California Energy Official
by Rick Jurgens
As a candidate, Arnold Schwarzenegger called for "a rational and consistent power policy" and "a clear energy strategy that focuses on attracting new investments in California."
Keeping those promises now depends on the cooperation and action by a host of players in the private and public sector, including government officials not directly answerable to the governor.
Important energy policy makers include two largely autonomous commissions still composed mainly of Davis appointees: a Public Utilities Commission with the constitutional power to set utility rates and an Energy Commission that approves new power plants. The state Legislature, still controlled by Democrats, can also weigh in.
The man expected to implement Schwarzenegger's energy policy is Joseph Desmond, who in May became deputy secretary of energy at the state's Resources Agency. Desmond, who had a ringside seat for the last crisis as head of the Silicon Valley Manufacturing Group's energy policy task force, thinks the state has learned enough lessons from that debacle to prevent a recurrence.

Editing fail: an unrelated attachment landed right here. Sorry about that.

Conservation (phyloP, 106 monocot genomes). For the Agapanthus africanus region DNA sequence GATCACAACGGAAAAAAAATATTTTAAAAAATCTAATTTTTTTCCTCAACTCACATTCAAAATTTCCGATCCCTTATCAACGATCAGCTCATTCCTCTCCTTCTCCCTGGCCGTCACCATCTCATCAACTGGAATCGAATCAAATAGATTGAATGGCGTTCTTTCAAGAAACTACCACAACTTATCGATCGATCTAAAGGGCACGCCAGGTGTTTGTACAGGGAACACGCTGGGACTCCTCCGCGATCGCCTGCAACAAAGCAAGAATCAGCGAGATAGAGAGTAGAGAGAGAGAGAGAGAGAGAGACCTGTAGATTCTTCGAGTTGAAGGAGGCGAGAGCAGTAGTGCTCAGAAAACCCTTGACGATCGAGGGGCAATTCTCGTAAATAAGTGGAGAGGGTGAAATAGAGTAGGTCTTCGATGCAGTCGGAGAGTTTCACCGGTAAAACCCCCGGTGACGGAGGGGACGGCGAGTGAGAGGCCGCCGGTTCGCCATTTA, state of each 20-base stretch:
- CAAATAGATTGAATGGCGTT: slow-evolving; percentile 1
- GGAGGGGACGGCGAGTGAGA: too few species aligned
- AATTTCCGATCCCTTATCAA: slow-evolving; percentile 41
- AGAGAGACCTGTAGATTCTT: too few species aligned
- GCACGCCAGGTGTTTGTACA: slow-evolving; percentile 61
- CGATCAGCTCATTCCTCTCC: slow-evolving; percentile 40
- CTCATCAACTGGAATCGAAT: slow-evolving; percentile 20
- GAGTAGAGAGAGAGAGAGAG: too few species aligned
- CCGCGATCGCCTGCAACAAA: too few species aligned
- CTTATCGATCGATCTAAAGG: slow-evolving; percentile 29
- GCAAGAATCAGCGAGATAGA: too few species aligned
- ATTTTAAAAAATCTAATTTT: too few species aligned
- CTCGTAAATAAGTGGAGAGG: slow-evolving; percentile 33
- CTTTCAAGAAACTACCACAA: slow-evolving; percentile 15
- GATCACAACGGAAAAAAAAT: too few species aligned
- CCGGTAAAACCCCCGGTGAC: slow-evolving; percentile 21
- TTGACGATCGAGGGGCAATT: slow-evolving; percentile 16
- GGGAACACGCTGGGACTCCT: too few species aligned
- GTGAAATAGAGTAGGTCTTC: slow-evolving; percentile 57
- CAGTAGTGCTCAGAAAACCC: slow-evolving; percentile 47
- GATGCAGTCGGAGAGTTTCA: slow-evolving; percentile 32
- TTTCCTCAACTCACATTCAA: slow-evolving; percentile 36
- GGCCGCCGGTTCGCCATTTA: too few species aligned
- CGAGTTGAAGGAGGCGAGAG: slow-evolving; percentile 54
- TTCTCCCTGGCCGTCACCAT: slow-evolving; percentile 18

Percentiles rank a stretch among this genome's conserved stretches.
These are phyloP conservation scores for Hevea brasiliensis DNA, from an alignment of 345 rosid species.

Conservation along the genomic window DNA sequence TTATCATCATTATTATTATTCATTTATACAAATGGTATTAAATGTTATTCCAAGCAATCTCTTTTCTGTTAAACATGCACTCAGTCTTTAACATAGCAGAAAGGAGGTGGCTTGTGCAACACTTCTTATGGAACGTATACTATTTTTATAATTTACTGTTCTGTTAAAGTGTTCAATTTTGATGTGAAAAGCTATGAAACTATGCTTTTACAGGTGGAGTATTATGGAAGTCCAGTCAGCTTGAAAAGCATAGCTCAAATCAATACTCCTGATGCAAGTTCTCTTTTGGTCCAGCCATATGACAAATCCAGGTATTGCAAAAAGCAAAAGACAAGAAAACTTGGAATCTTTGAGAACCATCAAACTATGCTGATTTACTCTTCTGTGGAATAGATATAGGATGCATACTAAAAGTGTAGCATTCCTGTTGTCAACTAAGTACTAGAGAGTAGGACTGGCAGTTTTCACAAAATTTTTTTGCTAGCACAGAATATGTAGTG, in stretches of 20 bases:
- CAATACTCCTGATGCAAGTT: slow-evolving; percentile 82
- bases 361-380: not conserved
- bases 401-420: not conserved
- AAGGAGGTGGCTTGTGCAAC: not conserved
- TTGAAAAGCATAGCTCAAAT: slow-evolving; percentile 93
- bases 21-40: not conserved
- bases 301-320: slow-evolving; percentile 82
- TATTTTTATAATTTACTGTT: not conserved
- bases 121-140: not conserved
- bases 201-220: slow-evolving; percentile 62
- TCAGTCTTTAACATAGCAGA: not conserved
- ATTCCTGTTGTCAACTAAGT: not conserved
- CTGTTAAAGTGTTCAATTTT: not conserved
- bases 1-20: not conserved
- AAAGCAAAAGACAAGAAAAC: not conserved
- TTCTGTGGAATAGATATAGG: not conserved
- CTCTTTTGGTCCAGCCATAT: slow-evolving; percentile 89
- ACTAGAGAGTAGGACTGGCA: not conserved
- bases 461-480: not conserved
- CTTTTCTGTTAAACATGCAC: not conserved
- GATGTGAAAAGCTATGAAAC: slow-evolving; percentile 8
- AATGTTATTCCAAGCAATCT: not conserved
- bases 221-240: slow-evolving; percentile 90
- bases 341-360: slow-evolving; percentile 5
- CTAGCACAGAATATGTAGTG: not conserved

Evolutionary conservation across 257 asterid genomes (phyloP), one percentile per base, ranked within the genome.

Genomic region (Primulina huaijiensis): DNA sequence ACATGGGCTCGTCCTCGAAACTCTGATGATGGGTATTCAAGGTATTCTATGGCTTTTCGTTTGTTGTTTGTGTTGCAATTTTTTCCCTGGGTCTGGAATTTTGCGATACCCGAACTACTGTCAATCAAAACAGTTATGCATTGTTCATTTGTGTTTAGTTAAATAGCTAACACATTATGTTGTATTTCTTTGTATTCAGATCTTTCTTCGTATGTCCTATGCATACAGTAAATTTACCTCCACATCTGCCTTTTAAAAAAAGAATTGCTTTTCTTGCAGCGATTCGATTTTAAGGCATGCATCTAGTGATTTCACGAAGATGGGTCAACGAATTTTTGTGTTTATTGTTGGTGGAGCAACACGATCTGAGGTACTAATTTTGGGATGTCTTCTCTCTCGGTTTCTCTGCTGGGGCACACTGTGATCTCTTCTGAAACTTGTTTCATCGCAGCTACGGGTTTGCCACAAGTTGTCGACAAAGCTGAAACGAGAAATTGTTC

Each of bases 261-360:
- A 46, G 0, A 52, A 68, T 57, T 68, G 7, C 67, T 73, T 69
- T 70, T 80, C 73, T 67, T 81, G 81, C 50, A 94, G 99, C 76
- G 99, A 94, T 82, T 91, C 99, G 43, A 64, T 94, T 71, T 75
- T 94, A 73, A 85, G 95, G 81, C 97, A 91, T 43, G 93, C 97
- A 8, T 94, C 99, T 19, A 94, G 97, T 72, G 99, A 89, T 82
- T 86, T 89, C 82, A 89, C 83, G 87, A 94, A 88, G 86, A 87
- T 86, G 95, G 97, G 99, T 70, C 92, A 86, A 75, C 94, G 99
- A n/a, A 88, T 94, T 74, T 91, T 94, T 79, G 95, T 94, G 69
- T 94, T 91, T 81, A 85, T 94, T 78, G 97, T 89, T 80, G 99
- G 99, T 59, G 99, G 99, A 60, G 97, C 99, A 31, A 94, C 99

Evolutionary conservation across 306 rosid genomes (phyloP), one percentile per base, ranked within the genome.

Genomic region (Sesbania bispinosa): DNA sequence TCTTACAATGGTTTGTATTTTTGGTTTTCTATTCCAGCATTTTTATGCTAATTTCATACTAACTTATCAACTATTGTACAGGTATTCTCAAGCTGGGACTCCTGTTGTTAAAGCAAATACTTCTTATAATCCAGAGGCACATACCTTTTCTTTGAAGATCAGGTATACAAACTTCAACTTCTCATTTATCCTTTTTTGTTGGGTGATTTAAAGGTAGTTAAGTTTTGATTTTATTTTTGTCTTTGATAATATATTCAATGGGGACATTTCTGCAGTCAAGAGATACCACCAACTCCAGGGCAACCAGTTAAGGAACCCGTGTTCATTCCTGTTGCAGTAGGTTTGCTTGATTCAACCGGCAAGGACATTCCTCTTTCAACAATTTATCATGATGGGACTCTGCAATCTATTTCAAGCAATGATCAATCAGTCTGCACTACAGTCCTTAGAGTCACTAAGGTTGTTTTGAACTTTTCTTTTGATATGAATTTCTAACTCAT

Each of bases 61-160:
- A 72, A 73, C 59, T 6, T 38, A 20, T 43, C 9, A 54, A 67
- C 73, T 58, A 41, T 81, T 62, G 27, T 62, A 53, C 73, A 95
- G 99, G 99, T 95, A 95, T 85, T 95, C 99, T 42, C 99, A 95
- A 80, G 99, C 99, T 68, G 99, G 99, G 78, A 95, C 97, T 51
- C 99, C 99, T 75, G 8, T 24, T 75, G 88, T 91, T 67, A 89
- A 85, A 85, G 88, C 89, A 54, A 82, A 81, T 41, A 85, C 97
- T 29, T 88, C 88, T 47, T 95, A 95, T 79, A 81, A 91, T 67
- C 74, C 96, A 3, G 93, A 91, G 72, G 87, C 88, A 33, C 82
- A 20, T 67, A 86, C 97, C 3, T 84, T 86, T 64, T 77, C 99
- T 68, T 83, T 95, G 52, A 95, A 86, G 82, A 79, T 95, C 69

QUESTION: What does your new job entail?
ANSWER: My primary responsibility is for coordinating and developing energy policy across state agencies and including neighboring states and the federal government and other organizations and departments. The focus this year has really been on electricity issues.
Q: To an outsider, it appears the name of the game in electricity is to keep the lights on.
A: Another way of saying that: reliability is ... job No. 1. And reliability means keeping the lights on. The second priority ... is making sure that (electricity) is competitively priced as low as it possibly can be.
In terms of how we meet our goals, the first priority is energy conservation. Beyond that, we have to look at renewables, diversity of fuel supplies, and a whole host of other issues, not the least of which is transmission.
Q: When we talked 2 1/2 years ago, you observed that "the lights are on but problems are still there." Does that also describe the current situation?
A: No. I think there's been a significant change in the underlying fundamentals. California has turned the corner on electricity policy and how we intend to meet our major energy needs.
In the short term, though, we still face a very tight situation this (coming) summer ... primarily due to transmission constraints. The concerns are in the Southern California area. But obviously we're working. We have a plan.